The costs of intermediate and crude goods, used in the earlier stages of production, also dropped by records, indicating price pressure may keep subsiding.

After contracting at a 0.3 percent annual pace in the third quarter, the U.S. economy may shrink again this quarter and the first three months of 2009, according to a Bloomberg survey conducted from Nov. 3 to Nov. 11. The slump would be the longest since 1974-75.

Europe and Japan slipped into a recession last quarter, and China's economy, the biggest contributor to global growth in 2007, is slowing.

Dow Chemical Co., the largest U.S. chemical maker, is among producers hurt by a drop in demand. The prices Dow charges for two of the most-used plastics, polyethylene and polypropylene, fell as much as 40 percent since September, giving up gains achieved since June, the company said. Midland, Michigan-based Dow is closing more factories as sales decline.

“This is as bad as we have ever seen it in our lifetimes,” Chief Executive Officer Andrew Liveris said in a Nov. 13 interview. An increase in prices “is probably going to be near impossible in the next three to six months.””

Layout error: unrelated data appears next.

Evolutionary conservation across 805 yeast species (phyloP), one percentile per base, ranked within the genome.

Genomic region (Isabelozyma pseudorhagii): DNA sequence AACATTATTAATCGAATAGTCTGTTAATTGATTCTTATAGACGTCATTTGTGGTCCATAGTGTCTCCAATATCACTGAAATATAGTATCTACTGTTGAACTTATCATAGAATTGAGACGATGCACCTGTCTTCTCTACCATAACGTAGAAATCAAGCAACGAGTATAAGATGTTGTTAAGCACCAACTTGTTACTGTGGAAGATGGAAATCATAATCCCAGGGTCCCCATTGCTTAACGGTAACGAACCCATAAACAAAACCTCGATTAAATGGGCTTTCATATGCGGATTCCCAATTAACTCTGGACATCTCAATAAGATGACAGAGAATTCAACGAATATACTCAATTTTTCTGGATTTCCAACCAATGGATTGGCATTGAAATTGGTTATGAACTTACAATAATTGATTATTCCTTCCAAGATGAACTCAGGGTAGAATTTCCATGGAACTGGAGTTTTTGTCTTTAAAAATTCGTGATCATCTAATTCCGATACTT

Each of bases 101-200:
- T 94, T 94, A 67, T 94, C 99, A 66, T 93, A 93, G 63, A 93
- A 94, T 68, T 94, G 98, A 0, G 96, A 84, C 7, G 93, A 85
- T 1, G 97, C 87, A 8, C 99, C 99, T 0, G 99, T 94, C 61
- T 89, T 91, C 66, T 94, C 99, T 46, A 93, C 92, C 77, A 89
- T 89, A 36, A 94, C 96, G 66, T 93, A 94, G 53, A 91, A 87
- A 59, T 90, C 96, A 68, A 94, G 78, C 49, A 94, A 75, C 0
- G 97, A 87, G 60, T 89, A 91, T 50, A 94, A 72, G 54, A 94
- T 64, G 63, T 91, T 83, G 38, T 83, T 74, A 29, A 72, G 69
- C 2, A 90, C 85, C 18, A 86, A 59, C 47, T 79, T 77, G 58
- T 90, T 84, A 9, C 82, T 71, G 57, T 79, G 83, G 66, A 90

U.K. Inflation Rate Falls Most Since at Least 1997 (Update4): “The U.K. inflation rate fell more than economists forecast in October, recording the steepest drop in at least 11 years and giving the Bank of England scope to cut interest rates further as the economy slides into a recession.

Consumer prices rose 4.5 percent from a year earlier, compared with 5.2 percent the previous month, the Office for National Statistics said today in London. The median forecast in a survey of 27 economists was 4.8 percent. The rate has now exceeded the bank's 2 percent target for a 13th month.